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Effect of dexmedetomidine versus lorazepam on outcome in patients with sepsis: an a priori-designed analysis of the MENDS randomized controlled trial

Pratik P Pandharipande12, Robert D Sanders3*, Timothy D Girard456, Stuart McGrane12, Jennifer L Thompson7, Ayumi K Shintani7, Daniel L Herr8, Mervyn Maze9, E Wesley Ely456 and the MENDS investigators

Author Affiliations

1 Anesthesiology Service, VA TN Valley Health Care System, 1310 24th Avenue South, Nashville, TN 37212-2637, USA

2 Department of Anesthesiology, Division of Critical Care, Vanderbilt University School of Medicine; 324 MAB, Nashville, TN 37212-1120, USA

3 Department of Leucocyte Biology & Magill Department of Anaesthetics, Intensive Care and Pain Medicine, Imperial College London, Chelsea & Westminster Hospital, 369 Fulham Road, London, SW10 9NH, UK

4 Department of Medicine, Division of Allergy, Pulmonary, and Critical Care Medicine, Vanderbilt University School of Medicine; T-1218 MCN, Nashville, TN 37232-2650, USA

5 Center for Health Services Research, Vanderbilt University School of Medicine; 6th Floor MCE, Suite 6100, Nashville, TN 37232-8300, USA

6 Veterans Affairs Tennessee Valley Geriatric Research, Education, and Clinical Center; 1310 24th Avenue South, Nashville, TN 37212-2637, USA

7 Department of Biostatistics, Vanderbilt University School of Medicine; S-2323 MCN, Nashville, TN 37232-2158, USA

8 Department of Surgery and Surgical Critical Care, Washington Hospital Center; 110 Irving St NW, Room 4B42, Washington, DC 20010, USA

9 Department of Anesthesiology and Perioperative Care, University of California San Francisco; 521 Parnassus Avenue, C455, San Francisco, CA 94143-0648, USA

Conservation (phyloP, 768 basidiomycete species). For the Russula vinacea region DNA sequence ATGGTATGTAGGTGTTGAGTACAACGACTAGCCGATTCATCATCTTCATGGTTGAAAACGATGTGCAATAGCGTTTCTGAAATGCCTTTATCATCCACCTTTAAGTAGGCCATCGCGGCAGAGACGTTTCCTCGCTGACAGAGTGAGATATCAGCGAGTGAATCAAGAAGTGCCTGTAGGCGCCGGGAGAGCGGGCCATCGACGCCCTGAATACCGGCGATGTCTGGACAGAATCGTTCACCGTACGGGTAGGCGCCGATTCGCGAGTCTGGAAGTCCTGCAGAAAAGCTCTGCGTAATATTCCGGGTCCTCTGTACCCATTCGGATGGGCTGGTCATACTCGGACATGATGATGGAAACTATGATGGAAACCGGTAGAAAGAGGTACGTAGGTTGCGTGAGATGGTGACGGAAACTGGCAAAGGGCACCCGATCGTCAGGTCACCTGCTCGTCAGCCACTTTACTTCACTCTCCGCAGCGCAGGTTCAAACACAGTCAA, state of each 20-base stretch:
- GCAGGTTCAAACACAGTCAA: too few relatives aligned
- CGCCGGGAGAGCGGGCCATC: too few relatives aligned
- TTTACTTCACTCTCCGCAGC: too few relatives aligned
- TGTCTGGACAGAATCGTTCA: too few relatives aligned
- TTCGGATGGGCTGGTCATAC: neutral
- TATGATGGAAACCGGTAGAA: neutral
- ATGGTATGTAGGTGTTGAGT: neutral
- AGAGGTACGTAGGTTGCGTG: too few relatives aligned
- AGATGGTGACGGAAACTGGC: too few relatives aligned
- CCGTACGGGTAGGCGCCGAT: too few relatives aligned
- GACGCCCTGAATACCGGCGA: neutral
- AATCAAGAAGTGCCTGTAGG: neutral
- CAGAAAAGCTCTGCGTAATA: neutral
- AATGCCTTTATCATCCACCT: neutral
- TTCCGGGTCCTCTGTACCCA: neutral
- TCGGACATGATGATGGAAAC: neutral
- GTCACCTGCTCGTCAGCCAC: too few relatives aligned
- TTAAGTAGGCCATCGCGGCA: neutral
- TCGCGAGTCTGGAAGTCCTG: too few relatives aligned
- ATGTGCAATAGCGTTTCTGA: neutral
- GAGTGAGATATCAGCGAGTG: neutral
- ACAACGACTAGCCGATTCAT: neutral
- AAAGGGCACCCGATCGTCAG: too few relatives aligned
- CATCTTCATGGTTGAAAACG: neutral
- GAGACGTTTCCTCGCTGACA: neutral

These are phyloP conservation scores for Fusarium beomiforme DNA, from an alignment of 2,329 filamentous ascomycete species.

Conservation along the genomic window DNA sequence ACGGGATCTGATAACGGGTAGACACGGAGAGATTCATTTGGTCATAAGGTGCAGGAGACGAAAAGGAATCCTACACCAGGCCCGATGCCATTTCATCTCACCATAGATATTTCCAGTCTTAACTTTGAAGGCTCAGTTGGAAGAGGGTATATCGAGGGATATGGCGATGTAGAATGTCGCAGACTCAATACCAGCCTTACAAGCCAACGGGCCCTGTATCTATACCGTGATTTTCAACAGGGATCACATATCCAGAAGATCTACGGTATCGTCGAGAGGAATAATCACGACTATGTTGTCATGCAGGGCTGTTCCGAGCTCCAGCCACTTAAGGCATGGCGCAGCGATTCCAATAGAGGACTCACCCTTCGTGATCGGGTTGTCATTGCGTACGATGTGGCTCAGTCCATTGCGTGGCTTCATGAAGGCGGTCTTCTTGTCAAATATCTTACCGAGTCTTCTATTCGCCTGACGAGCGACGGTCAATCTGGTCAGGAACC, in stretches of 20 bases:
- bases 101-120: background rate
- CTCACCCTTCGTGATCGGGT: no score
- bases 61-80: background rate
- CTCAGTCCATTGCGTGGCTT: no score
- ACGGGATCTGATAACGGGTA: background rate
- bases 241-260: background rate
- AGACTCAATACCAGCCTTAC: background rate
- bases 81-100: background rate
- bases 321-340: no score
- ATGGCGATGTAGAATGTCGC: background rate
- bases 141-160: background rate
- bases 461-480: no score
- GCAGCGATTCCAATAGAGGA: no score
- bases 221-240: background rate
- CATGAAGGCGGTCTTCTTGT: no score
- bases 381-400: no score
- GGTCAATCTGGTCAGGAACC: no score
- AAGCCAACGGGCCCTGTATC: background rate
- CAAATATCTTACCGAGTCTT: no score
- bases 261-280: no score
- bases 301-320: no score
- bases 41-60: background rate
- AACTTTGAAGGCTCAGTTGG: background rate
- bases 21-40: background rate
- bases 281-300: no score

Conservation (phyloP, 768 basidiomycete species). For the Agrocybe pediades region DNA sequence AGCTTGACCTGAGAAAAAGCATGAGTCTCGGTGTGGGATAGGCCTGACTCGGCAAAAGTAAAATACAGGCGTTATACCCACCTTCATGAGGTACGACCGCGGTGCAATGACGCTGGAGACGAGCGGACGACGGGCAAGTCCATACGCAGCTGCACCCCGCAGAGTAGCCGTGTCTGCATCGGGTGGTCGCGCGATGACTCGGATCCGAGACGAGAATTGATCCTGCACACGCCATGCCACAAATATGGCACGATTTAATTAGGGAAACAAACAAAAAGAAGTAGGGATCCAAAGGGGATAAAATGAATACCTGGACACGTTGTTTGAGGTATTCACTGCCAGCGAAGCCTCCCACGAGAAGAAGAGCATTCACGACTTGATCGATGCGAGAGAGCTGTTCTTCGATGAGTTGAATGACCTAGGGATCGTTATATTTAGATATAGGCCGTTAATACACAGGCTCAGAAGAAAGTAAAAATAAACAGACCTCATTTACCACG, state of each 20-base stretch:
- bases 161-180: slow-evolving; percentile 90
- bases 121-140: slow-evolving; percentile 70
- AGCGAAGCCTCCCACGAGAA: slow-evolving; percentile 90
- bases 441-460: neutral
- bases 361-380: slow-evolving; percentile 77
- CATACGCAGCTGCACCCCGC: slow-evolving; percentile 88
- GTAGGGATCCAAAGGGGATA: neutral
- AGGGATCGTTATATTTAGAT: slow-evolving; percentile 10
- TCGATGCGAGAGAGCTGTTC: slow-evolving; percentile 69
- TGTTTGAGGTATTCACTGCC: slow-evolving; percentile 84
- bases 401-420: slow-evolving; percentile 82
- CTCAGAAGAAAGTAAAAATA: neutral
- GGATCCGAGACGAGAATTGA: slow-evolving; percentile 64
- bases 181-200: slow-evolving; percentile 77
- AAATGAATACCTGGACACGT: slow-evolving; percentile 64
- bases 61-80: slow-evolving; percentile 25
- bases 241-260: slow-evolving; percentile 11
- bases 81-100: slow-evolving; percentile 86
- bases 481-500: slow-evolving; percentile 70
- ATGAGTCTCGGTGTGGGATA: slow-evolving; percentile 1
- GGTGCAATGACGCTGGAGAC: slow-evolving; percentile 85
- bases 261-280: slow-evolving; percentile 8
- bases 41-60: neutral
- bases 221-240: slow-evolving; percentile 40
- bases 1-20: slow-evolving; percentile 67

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Critical Care 2010, 14:R38  doi:10.1186/cc8916

See related commentary by Kress, and related letter by Quintin,

Published: 16 March 2010



Benzodiazepines and α2 adrenoceptor agonists exert opposing effects on innate immunity and mortality in animal models of infection. We hypothesized that sedation with dexmedetomidine (an α2 adrenoceptor agonist), as compared with lorazepam (a benzodiazepine), would provide greater improvements in clinical outcomes among septic patients than among non-septic patients.


In this a priori-determined subgroup analysis of septic vs non-septic patients from the MENDS double-blind randomized controlled trial, adult medical/surgical mechanically ventilated patients were randomized to receive dexmedetomidine-based or lorazepam-based sedation for up to 5 days. Delirium and other clinical outcomes were analyzed comparing sedation groups, adjusting for clinically relevant covariates as well as assessing interactions between sedation group and sepsis.


Of the 103 patients randomized, 63 (31 dexmedetomidine; 32 lorazepam) were admitted with sepsis and 40 (21 dexmedetomidine; 19 lorazepam) without sepsis. Baseline characteristics were similar between treatment groups for both septic and non-septic patients. Compared with septic patients who received lorazepam, the dexmedetomidine septic patients had 3.2 more delirium/coma-free days (DCFD) on average (95% CI for difference, 1.1 to 4.9), 1.5 (-0.1, 2.8) more delirium-free days (DFD) and 6 (0.3, 11.1) more ventilator-free days (VFD). The beneficial effects of dexmedetomidine were more pronounced in septic patients than in non-septic patients for both DCFDs and VFDs (P-value for interaction = 0.09 and 0.02 respectively). Additionally, sedation with dexmedetomidine, compared with lorazepam, reduced the daily risk of delirium [OR, CI 0.3 (0.1, 0.7)] in both septic and non-septic patients (P-value for interaction = 0.94). Risk of dying at 28 days was reduced by 70% [hazard ratio 0.3 (0.1, 0.9)] in dexmedetomidine patients with sepsis as compared to the lorazepam patients; this reduction in death was not seen in non-septic patients (P-value for interaction = 0.11).


In this subgroup analysis, septic patients receiving dexmedetomidine had more days free of brain dysfunction and mechanical ventilation and were less likely to die than those that received a lorazepam-based sedation regimen. These results were more pronounced in septic patients than in non-septic patients. Prospective clinical studies and further preclinical mechanistic studies are needed to confirm these results.

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